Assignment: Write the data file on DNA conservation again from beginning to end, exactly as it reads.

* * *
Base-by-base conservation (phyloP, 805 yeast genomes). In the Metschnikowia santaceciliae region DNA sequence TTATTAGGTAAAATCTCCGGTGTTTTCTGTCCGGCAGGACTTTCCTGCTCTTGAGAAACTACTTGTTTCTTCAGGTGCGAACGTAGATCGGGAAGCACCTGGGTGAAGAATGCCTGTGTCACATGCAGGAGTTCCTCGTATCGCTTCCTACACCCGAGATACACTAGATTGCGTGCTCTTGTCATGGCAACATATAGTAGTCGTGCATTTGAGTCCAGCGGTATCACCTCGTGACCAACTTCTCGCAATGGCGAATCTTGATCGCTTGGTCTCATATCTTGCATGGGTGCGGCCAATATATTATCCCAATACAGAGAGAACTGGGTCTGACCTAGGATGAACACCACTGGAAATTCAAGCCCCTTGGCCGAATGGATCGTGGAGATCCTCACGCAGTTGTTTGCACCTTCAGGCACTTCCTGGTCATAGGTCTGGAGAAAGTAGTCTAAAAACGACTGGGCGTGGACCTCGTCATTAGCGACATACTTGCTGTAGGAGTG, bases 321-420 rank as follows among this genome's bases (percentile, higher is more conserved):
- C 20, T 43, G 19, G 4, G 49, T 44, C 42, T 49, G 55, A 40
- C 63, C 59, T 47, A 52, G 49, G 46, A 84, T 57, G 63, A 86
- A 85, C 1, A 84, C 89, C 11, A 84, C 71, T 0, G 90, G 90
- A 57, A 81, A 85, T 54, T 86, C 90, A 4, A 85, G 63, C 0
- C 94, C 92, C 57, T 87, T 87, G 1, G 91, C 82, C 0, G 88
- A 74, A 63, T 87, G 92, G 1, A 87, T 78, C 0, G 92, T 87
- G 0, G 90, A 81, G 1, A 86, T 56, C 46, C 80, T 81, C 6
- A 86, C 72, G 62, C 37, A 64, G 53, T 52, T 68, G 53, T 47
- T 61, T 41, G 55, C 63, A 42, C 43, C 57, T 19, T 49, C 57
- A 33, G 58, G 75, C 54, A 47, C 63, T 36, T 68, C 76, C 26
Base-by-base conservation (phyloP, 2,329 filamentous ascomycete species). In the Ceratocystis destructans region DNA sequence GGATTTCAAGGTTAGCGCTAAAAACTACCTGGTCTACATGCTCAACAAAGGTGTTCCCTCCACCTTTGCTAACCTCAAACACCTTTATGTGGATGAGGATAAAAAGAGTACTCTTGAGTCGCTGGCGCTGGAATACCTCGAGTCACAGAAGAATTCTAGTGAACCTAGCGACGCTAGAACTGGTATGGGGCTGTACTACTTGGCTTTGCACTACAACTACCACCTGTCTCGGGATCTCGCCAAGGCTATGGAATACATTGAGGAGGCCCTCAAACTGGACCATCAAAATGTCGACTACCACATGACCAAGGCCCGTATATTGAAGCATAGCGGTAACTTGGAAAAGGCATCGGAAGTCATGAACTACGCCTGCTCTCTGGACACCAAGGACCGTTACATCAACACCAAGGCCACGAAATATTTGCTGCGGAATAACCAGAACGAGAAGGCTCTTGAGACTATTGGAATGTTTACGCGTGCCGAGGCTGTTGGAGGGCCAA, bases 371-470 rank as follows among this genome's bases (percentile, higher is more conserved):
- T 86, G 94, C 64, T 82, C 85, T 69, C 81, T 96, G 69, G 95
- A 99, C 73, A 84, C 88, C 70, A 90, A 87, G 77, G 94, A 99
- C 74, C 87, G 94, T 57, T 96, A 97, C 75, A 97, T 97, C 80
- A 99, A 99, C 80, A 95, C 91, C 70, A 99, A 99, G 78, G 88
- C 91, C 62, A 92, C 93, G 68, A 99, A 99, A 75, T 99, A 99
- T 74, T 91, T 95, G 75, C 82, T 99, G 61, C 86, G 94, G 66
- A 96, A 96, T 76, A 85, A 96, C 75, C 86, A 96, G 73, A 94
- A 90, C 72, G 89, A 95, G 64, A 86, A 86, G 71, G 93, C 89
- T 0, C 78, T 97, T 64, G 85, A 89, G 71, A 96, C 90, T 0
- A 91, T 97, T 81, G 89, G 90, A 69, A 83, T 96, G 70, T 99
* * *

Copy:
Base-by-base conservation (phyloP, 805 yeast genomes). In the Metschnikowia santaceciliae region DNA sequence TTATTAGGTAAAATCTCCGGTGTTTTCTGTCCGGCAGGACTTTCCTGCTCTTGAGAAACTACTTGTTTCTTCAGGTGCGAACGTAGATCGGGAAGCACCTGGGTGAAGAATGCCTGTGTCACATGCAGGAGTTCCTCGTATCGCTTCCTACACCCGAGATACACTAGATTGCGTGCTCTTGTCATGGCAACATATAGTAGTCGTGCATTTGAGTCCAGCGGTATCACCTCGTGACCAACTTCTCGCAATGGCGAATCTTGATCGCTTGGTCTCATATCTTGCATGGGTGCGGCCAATATATTATCCCAATACAGAGAGAACTGGGTCTGACCTAGGATGAACACCACTGGAAATTCAAGCCCCTTGGCCGAATGGATCGTGGAGATCCTCACGCAGTTGTTTGCACCTTCAGGCACTTCCTGGTCATAGGTCTGGAGAAAGTAGTCTAAAAACGACTGGGCGTGGACCTCGTCATTAGCGACATACTTGCTGTAGGAGTG, bases 321-420 rank as follows among this genome's bases (percentile, higher is more conserved):
- C 20, T 43, G 19, G 4, G 49, T 44, C 42, T 49, G 55, A 40
- C 63, C 59, T 47, A 52, G 49, G 46, A 84, T 57, G 63, A 86
- A 85, C 1, A 84, C 89, C 11, A 84, C 71, T 0, G 90, G 90
- A 57, A 81, A 85, T 54, T 86, C 90, A 4, A 85, G 63, C 0
- C 94, C 92, C 57, T 87, T 87, G 1, G 91, C 82, C 0, G 88
- A 74, A 63, T 87, G 92, G 1, A 87, T 78, C 0, G 92, T 87
- G 0, G 90, A 81, G 1, A 86, T 56, C 46, C 80, T 81, C 6
- A 86, C 72, G 62, C 37, A 64, G 53, T 52, T 68, G 53, T 47
- T 61, T 41, G 55, C 63, A 42, C 43, C 57, T 19, T 49, C 57
- A 33, G 58, G 75, C 54, A 47, C 63, T 36, T 68, C 76, C 26
Base-by-base conservation (phyloP, 2,329 filamentous ascomycete species). In the Ceratocystis destructans region DNA sequence GGATTTCAAGGTTAGCGCTAAAAACTACCTGGTCTACATGCTCAACAAAGGTGTTCCCTCCACCTTTGCTAACCTCAAACACCTTTATGTGGATGAGGATAAAAAGAGTACTCTTGAGTCGCTGGCGCTGGAATACCTCGAGTCACAGAAGAATTCTAGTGAACCTAGCGACGCTAGAACTGGTATGGGGCTGTACTACTTGGCTTTGCACTACAACTACCACCTGTCTCGGGATCTCGCCAAGGCTATGGAATACATTGAGGAGGCCCTCAAACTGGACCATCAAAATGTCGACTACCACATGACCAAGGCCCGTATATTGAAGCATAGCGGTAACTTGGAAAAGGCATCGGAAGTCATGAACTACGCCTGCTCTCTGGACACCAAGGACCGTTACATCAACACCAAGGCCACGAAATATTTGCTGCGGAATAACCAGAACGAGAAGGCTCTTGAGACTATTGGAATGTTTACGCGTGCCGAGGCTGTTGGAGGGCCAA, bases 371-470 rank as follows among this genome's bases (percentile, higher is more conserved):
- T 86, G 94, C 64, T 82, C 85, T 69, C 81, T 96, G 69, G 95
- A 99, C 73, A 84, C 88, C 70, A 90, A 87, G 77, G 94, A 99
- C 74, C 87, G 94, T 57, T 96, A 97, C 75, A 97, T 97, C 80
- A 99, A 99, C 80, A 95, C 91, C 70, A 99, A 99, G 78, G 88
- C 91, C 62, A 92, C 93, G 68, A 99, A 99, A 75, T 99, A 99
- T 74, T 91, T 95, G 75, C 82, T 99, G 61, C 86, G 94, G 66
- A 96, A 96, T 76, A 85, A 96, C 75, C 86, A 96, G 73, A 94
- A 90, C 72, G 89, A 95, G 64, A 86, A 86, G 71, G 93, C 89
- T 0, C 78, T 97, T 64, G 85, A 89, G 71, A 96, C 90, T 0
- A 91, T 97, T 81, G 89, G 90, A 69, A 83, T 96, G 70, T 99